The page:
This DVD has been made to inform and sensitise teachers and education coordinators on various principles of Education for Sustainable Development (ESD).
It includes a description of WWF-India's efforts towards introducing ESD in the formal realm of school education in India.

Sustainable Development Goal #4 | Quality Education | Youth4GlobalGoals

There is no doubt that quality education can reduce poverty, foster economic prosperity, and improve health and well being. It can help a person to understand this world better, and build a base for their future. It’s clear, it’s simple. Education IS IMPORTANT. But, in places around the world, 14 students share one book. Girls drop out because they do not have toilets in school. Today, 58 million children are denied the right to education. Those children did not even have a choice, but you do.

Video Powered by: Subigya Basnet

We do not own the background music:
Music Credits: The Muse Maker, The is no end to wonder

Mapping the future of Education for Sustainable Development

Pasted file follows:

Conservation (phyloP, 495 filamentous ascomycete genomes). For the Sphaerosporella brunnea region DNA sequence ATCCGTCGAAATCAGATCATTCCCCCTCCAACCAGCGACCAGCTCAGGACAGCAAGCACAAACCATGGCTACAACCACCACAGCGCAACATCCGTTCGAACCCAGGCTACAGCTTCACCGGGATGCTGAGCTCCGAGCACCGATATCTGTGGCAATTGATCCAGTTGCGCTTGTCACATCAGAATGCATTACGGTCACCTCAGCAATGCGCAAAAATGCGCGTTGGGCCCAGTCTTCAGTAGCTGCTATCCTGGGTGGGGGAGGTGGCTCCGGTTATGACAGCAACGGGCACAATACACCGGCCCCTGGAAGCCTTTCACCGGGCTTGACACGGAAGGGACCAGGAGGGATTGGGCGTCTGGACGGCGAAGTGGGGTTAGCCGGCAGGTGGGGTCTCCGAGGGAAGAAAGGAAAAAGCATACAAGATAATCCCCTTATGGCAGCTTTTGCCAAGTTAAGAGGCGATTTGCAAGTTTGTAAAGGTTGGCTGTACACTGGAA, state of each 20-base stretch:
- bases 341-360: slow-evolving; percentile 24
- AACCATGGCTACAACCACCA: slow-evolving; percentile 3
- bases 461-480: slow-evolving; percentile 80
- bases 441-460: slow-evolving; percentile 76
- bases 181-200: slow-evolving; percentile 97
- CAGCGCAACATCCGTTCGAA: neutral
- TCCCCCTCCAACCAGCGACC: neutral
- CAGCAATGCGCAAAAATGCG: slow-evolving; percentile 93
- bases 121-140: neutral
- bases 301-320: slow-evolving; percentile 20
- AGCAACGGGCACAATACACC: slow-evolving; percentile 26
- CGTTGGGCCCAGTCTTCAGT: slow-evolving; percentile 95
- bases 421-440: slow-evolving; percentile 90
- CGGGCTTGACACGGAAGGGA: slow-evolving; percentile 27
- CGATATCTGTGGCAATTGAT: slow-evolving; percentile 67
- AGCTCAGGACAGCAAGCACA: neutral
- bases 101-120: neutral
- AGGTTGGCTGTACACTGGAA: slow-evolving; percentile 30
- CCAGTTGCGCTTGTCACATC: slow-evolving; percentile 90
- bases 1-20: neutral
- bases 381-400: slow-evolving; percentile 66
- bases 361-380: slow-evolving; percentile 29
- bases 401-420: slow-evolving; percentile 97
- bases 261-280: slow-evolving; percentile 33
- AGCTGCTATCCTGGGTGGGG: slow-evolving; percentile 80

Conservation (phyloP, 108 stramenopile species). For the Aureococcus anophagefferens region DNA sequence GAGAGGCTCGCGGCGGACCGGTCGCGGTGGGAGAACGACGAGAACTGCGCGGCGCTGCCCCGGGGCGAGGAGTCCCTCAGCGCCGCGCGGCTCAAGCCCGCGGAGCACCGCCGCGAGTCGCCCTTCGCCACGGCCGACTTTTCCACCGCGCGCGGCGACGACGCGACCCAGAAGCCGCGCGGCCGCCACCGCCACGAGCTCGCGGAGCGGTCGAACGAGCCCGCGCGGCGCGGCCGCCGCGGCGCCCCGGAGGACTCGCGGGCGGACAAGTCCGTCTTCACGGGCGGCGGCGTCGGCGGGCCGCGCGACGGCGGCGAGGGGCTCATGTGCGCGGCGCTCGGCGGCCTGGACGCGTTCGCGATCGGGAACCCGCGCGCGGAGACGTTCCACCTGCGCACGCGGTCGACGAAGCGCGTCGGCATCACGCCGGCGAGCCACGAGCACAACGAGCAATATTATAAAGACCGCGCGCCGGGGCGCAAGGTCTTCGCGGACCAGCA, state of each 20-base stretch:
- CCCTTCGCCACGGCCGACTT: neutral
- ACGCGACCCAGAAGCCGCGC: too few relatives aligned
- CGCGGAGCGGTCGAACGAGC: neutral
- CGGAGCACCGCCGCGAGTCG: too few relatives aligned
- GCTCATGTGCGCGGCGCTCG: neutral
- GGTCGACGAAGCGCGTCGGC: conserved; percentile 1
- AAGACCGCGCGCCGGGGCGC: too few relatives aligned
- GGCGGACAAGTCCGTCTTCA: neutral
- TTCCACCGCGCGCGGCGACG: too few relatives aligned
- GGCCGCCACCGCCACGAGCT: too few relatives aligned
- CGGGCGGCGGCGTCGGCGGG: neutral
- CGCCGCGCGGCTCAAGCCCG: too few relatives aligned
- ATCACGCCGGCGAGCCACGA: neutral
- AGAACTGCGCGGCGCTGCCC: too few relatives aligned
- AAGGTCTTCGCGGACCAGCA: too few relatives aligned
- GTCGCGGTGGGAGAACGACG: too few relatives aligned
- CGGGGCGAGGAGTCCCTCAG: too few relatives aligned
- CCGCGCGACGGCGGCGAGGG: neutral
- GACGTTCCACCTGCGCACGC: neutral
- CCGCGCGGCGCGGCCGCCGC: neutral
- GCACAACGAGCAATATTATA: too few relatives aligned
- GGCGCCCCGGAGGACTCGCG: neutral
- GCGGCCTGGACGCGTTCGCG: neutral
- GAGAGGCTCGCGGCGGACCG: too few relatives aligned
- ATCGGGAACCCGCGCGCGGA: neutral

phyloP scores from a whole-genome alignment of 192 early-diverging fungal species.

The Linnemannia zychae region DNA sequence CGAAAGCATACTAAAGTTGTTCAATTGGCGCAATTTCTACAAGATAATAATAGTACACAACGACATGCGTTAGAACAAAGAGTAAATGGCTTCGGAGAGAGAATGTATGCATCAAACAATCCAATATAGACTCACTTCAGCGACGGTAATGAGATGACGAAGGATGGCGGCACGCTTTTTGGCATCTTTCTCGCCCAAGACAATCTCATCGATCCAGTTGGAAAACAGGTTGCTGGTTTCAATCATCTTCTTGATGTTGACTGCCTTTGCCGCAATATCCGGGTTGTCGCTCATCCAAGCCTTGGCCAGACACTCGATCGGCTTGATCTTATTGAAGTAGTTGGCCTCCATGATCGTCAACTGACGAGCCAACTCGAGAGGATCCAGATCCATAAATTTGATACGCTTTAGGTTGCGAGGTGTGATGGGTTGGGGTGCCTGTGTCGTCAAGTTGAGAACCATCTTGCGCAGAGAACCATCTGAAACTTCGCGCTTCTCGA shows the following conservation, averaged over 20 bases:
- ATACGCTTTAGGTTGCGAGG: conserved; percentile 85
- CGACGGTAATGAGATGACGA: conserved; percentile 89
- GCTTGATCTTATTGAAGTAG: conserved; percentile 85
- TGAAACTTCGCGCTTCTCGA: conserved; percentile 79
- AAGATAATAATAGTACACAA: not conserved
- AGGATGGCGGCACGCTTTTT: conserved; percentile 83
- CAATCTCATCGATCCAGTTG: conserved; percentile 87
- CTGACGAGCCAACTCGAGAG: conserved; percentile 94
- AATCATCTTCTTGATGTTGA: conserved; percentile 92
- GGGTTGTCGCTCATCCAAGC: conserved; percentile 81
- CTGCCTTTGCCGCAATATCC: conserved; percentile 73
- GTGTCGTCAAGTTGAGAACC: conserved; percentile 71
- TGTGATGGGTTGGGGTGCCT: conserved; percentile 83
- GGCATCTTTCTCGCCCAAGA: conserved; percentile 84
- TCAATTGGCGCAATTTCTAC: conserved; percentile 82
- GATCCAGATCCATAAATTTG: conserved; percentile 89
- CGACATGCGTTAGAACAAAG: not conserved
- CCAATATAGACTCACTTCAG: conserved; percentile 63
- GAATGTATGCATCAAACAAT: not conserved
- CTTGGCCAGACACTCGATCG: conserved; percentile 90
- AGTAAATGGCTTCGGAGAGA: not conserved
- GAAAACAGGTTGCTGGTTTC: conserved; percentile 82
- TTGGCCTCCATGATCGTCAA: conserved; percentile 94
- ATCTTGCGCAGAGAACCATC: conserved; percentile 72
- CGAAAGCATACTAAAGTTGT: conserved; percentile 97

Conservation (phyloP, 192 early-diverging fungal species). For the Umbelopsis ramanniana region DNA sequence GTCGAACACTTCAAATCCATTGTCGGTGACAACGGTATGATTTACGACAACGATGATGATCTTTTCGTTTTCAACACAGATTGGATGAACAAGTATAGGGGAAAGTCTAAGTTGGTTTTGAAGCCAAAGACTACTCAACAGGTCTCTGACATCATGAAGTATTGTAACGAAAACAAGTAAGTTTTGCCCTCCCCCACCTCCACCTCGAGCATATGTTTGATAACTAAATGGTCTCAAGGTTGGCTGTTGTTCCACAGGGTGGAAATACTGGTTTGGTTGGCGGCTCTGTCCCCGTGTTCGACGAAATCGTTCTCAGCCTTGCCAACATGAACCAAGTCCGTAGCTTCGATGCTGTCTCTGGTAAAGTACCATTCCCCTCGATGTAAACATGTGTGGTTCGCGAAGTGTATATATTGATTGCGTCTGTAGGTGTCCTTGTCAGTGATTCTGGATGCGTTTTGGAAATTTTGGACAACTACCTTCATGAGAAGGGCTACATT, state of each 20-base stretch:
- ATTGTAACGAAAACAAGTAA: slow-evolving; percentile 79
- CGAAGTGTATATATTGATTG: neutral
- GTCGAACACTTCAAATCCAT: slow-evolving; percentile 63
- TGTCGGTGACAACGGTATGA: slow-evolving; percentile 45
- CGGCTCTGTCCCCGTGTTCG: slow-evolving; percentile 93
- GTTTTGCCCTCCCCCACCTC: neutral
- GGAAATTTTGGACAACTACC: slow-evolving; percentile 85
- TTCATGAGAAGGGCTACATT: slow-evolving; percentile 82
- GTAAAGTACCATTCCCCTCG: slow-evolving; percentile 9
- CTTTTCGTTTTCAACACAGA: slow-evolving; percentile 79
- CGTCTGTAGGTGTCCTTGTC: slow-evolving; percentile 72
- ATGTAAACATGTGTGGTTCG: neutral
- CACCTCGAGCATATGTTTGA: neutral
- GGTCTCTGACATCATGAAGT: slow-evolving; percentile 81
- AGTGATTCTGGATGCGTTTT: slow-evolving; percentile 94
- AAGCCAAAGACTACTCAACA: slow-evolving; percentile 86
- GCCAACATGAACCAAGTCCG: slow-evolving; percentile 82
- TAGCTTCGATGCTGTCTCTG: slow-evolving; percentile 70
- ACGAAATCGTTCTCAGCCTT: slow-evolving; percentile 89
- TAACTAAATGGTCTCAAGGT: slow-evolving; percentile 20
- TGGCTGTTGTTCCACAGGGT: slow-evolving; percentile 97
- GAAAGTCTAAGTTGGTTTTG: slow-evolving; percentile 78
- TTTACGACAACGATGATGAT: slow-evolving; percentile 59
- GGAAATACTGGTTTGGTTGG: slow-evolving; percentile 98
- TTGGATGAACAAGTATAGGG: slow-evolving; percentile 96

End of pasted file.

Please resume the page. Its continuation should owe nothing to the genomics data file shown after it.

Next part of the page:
Over 270 participants from 116 UNESCO Member States and Associate Members gathered in Bangkok, Thailand on 9 and 10 July 2018 to discuss which future direction governments and UNESCO should take in promoting Education for Sustainable Development (ESD).
With UNESCO’s Global Action Programme on ESD ending in 2019, UNESCO is preparing the future programme for ESD, to be linked specifically to the Sustainable Development Goals (SDGs).
The technical consultation provided room for reflection and discussion in different settings, such as town hall debates touching on themes such as the SDGs, transformative action and the technological future, a world café session, panel debates, group work and regional discussions.
The meeting made apparent the great commitment of governments to taking ESD into the future and implementing ESD as a key tool to achieve the SDGs.

This video shall give a summary impression of the insightful discussions throughout the meeting.

For more information: